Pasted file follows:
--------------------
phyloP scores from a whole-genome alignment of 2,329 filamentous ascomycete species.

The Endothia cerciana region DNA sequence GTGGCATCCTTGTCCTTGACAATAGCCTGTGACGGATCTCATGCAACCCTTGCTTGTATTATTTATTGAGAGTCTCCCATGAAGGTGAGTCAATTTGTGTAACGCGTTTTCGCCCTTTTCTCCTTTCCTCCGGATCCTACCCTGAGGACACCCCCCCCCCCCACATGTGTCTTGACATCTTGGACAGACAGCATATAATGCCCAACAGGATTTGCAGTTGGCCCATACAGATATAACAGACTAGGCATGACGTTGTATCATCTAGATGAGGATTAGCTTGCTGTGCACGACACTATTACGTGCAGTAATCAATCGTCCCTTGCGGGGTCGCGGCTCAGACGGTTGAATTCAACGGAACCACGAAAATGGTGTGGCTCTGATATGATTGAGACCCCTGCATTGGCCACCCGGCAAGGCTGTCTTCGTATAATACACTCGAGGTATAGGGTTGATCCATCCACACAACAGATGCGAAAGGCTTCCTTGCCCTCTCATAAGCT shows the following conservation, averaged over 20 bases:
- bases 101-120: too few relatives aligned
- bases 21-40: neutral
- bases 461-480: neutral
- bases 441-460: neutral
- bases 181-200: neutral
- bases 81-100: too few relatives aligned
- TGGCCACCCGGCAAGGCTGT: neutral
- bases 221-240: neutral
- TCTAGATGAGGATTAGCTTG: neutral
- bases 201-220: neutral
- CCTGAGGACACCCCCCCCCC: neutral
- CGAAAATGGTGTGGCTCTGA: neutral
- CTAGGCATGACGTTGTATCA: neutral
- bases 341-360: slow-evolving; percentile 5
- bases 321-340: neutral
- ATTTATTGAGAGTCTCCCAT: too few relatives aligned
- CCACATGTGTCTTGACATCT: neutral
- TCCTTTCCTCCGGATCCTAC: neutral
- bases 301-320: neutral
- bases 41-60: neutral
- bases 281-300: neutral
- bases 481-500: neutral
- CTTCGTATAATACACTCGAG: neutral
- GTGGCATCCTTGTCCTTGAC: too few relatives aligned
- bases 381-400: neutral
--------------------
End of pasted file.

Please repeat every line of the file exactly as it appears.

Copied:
phyloP scores from a whole-genome alignment of 2,329 filamentous ascomycete species.

The Endothia cerciana region DNA sequence GTGGCATCCTTGTCCTTGACAATAGCCTGTGACGGATCTCATGCAACCCTTGCTTGTATTATTTATTGAGAGTCTCCCATGAAGGTGAGTCAATTTGTGTAACGCGTTTTCGCCCTTTTCTCCTTTCCTCCGGATCCTACCCTGAGGACACCCCCCCCCCCCACATGTGTCTTGACATCTTGGACAGACAGCATATAATGCCCAACAGGATTTGCAGTTGGCCCATACAGATATAACAGACTAGGCATGACGTTGTATCATCTAGATGAGGATTAGCTTGCTGTGCACGACACTATTACGTGCAGTAATCAATCGTCCCTTGCGGGGTCGCGGCTCAGACGGTTGAATTCAACGGAACCACGAAAATGGTGTGGCTCTGATATGATTGAGACCCCTGCATTGGCCACCCGGCAAGGCTGTCTTCGTATAATACACTCGAGGTATAGGGTTGATCCATCCACACAACAGATGCGAAAGGCTTCCTTGCCCTCTCATAAGCT shows the following conservation, averaged over 20 bases:
- bases 101-120: too few relatives aligned
- bases 21-40: neutral
- bases 461-480: neutral
- bases 441-460: neutral
- bases 181-200: neutral
- bases 81-100: too few relatives aligned
- TGGCCACCCGGCAAGGCTGT: neutral
- bases 221-240: neutral
- TCTAGATGAGGATTAGCTTG: neutral
- bases 201-220: neutral
- CCTGAGGACACCCCCCCCCC: neutral
- CGAAAATGGTGTGGCTCTGA: neutral
- CTAGGCATGACGTTGTATCA: neutral
- bases 341-360: slow-evolving; percentile 5
- bases 321-340: neutral
- ATTTATTGAGAGTCTCCCAT: too few relatives aligned
- CCACATGTGTCTTGACATCT: neutral
- TCCTTTCCTCCGGATCCTAC: neutral
- bases 301-320: neutral
- bases 41-60: neutral
- bases 281-300: neutral
- bases 481-500: neutral
- CTTCGTATAATACACTCGAG: neutral
- GTGGCATCCTTGTCCTTGAC: too few relatives aligned
- bases 381-400: neutral